How to Become an Operations Manager

BUSINESS & MANAGEMENT, TALENT MANAGEMENT   |   5 minutes  |   July 31, 2017

An Operations Manager is any organisation’s Jack of all trades.

They need to have the right skills, often obtained through an operations management course, as well as knowledge of multiple departments, in various functions, ensuring that each part seamlessly works together to produce a well-oiled machine in the form of operations management.



Consider a clothing manufacturer. The role of the Operations Manager would include everything from managing the manufacturing of the clothes, to the shipment into stores, to the tracking systems used, to the measurement of pricing, returns and customer complaints.

Successful Operations Managers make a recognisable impact on critical elements of business success, such as:

  • Performance
  • Productivity
  • Efficiency
  • Profitability

Megan Knapp, who worked as an Operations Management Trainee at Union Pacific, had this to say about the role:

“I have never had a job more stressful, crazy, ludicrous and exhilarating as operations management. When you’re in it, you’re in it, you’re driving the train, so to speak. Not only are you a manager, you’re a repairman, an IT guy, a delivery person, a taxi driver, and pretty much anything else you can imagine. To say the least, you wear a lot of hats. But with many hats come many rewards.”

And with the world moving increasingly towards being globalised and automated, the need for control of business functions through operations management becomes more and more prominent.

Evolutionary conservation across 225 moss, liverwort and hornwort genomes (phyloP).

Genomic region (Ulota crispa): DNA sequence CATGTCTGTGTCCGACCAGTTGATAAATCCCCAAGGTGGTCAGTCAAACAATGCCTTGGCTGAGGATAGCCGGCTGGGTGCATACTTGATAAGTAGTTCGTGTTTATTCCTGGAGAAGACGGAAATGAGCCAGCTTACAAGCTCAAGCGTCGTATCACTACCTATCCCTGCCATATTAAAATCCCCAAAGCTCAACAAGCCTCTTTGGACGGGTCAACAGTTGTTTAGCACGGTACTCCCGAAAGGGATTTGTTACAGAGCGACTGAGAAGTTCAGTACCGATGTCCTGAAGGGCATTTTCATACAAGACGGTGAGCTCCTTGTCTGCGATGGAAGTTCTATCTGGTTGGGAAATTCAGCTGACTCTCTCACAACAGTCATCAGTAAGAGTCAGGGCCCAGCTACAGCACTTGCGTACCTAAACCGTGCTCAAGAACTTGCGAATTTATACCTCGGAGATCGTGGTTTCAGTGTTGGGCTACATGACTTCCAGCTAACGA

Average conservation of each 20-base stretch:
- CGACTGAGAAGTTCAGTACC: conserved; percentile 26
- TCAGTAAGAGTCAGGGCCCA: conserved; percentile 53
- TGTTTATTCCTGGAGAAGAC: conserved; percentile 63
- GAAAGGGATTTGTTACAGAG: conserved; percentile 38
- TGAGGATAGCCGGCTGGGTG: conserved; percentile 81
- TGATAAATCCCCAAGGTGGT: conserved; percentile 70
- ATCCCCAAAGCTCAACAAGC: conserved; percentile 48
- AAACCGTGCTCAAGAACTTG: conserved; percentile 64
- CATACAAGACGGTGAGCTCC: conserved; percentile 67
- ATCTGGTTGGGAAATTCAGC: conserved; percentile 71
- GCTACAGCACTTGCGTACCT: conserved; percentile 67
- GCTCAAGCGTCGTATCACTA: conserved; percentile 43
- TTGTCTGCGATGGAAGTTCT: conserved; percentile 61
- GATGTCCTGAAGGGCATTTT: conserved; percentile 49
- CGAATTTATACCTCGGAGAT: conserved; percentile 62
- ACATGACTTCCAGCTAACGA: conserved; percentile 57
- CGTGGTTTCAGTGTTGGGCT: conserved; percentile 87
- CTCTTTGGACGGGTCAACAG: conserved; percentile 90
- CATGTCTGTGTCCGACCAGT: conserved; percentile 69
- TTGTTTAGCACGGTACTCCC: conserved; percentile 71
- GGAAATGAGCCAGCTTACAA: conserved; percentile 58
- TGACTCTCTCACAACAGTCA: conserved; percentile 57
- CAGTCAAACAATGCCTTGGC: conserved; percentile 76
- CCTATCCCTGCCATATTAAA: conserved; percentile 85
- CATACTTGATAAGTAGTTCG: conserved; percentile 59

This makes the future of those wanting to move into the operations management field look promising.

Not only are you a manager, you’re a repairman, an IT guy, a delivery person, a taxi driver and pretty much anything else you can imagine. To say the least, you wear a lot of hats. But with many hats, come many rewards.

What are the key responsibilities of an Operations Manager?

As stated above, an Operations Manager carries a lot of varied responsibilities, that will differ depending on the company and the product or service they offer.

In saying that, all Operations Managers should expect to be responsible for mkaing an impact in the following three key areas:

Operations management
  • Identifying operational inputs, processes, outputs and feedback, and use this transformation process to improve the operational systems, processes, and policies in support of an organisation’s mission
  • Ensuring quality operations management in an organisation by finding the perfect processes for the people who have to get the work done
Financial management
  • Overseeing overall financial management, planning, systems and controls, and organising fiscal documents with the COO
  • Manage the impact that working capital, budgeting, financial statements and cost-cutting has on the cash flow of an organisation
Resource management
  • Managing and increasing effectiveness and efficiency of the HR, IT and finance departments through improvements to each function as well as coordination and communication between support and business functions
  • Creating an empowering work environment to maximise and align workforce efforts and overall team productivity
What is the career path of an Operations Manager?

Business Insider lists operation managers as their second most in-demand professional field for 2024. Operations management jobs are on the rise and you can fill the gap.